I’m not going to disagree with you – things like illustration, graphic design, jewelry, and fashion have a slightly clearer roadmap in place.

But I’m going to say that even if you’re a fine artist working in a medium so obscure that I can’t even think of it for an example – the 4 Money-Making Habits For Artists remain the same.

  1. Grab ALL your opportunities.
  1. DON’T be shy.
  1. BE visible so people know you exist.
  1. Don’t give up.

With the emphasis on one in particular. Be VISIBLE.

No one will know who you are or what you do if you don’t show it off.

And the internet?

Think of it as your personal portfolio and megaphone to amplify your work.

Get onto Instagram and CURATE your work. Hustle the heck out of your website and every social channel that displays your work. This is your time.


Chris Burkard used his Instagram account to create not just a career in photography, but a sideline as an inspirational speaker with a TED Talk to his credit.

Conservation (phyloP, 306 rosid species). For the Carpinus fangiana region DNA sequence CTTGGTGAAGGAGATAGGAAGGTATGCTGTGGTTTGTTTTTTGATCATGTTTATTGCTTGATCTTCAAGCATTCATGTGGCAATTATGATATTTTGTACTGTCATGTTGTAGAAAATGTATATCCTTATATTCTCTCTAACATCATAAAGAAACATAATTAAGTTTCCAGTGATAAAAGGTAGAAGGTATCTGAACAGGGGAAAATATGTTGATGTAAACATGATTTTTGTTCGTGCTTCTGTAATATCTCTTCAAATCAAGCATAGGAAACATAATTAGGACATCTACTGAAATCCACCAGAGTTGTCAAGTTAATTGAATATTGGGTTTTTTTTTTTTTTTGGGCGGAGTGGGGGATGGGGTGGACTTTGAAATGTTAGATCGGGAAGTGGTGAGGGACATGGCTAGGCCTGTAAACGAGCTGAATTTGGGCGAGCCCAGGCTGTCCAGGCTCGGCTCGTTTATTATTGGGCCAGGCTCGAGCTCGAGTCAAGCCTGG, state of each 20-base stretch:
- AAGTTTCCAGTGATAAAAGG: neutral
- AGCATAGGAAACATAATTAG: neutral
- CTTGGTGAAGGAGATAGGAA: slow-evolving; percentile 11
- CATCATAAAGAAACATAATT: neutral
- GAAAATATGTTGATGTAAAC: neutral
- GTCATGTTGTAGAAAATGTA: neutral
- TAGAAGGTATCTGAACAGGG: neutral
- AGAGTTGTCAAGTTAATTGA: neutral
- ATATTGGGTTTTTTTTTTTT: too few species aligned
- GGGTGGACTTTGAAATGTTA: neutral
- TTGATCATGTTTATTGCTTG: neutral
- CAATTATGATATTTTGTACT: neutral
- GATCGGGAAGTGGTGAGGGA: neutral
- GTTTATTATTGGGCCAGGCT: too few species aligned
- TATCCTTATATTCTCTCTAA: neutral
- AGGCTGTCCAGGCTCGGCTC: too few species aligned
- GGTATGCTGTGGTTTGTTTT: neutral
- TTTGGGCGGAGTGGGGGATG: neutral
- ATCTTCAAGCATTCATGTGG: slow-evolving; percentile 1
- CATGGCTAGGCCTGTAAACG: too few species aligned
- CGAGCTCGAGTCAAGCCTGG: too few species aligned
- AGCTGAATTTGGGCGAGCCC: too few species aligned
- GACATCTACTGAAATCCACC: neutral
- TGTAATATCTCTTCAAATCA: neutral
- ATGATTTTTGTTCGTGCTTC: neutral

Oh, and as an instructor on how to use social media to boost your artistic career. One million followers can’t be wrong. Yup – one million on Instagram alone.


Do you remember my post about Kirsty Mitchell, the artist who created a whole fairy tale world as a way to deal with the loss of her mother to cancer?

Starting with a point and shoot camera in 2009, Kirsty built elaborate sets, designed and sewed costumes, and scouted locations to create an opus of 76 large scale photographs of incredible, opulent, and deeply personal magic.

She recorded everything in an online journal, posting the photos, a diary, and ‘making of videos’. And when I talked about her last year, she had just completed the project, and gone from a design showroom assistant to Nikon’s UK Ambassador of Fine Photography.

Just this month, Kirsty designed a deluxe edition book, and put it up on Kickstarter to try and cover an estimated $107,000 printing cost.

It was funded in less than 10 hours. And 18 days later became the most funded photography project in the history of Kickstarter.

This isn’t simply because Kirsty’s work is amazing. It’s not simply because she’s passionate about what she does.

It’s because she was VISIBLE over the course of her 7 year project. She reached out to her community when she wanted to publish her work. And she never gave up.

Kirsty Mitchell & Chris Burkard both incorporated the 4 Money-Making Habits For Artists. Religiously!

Your work is amazing! I’m sure of it.

And you’re passionate! I’m sure of that too.

The internet is your portfolio, so let the world know how incredible you are.

Don’t be shy.

Show me what you’ve got.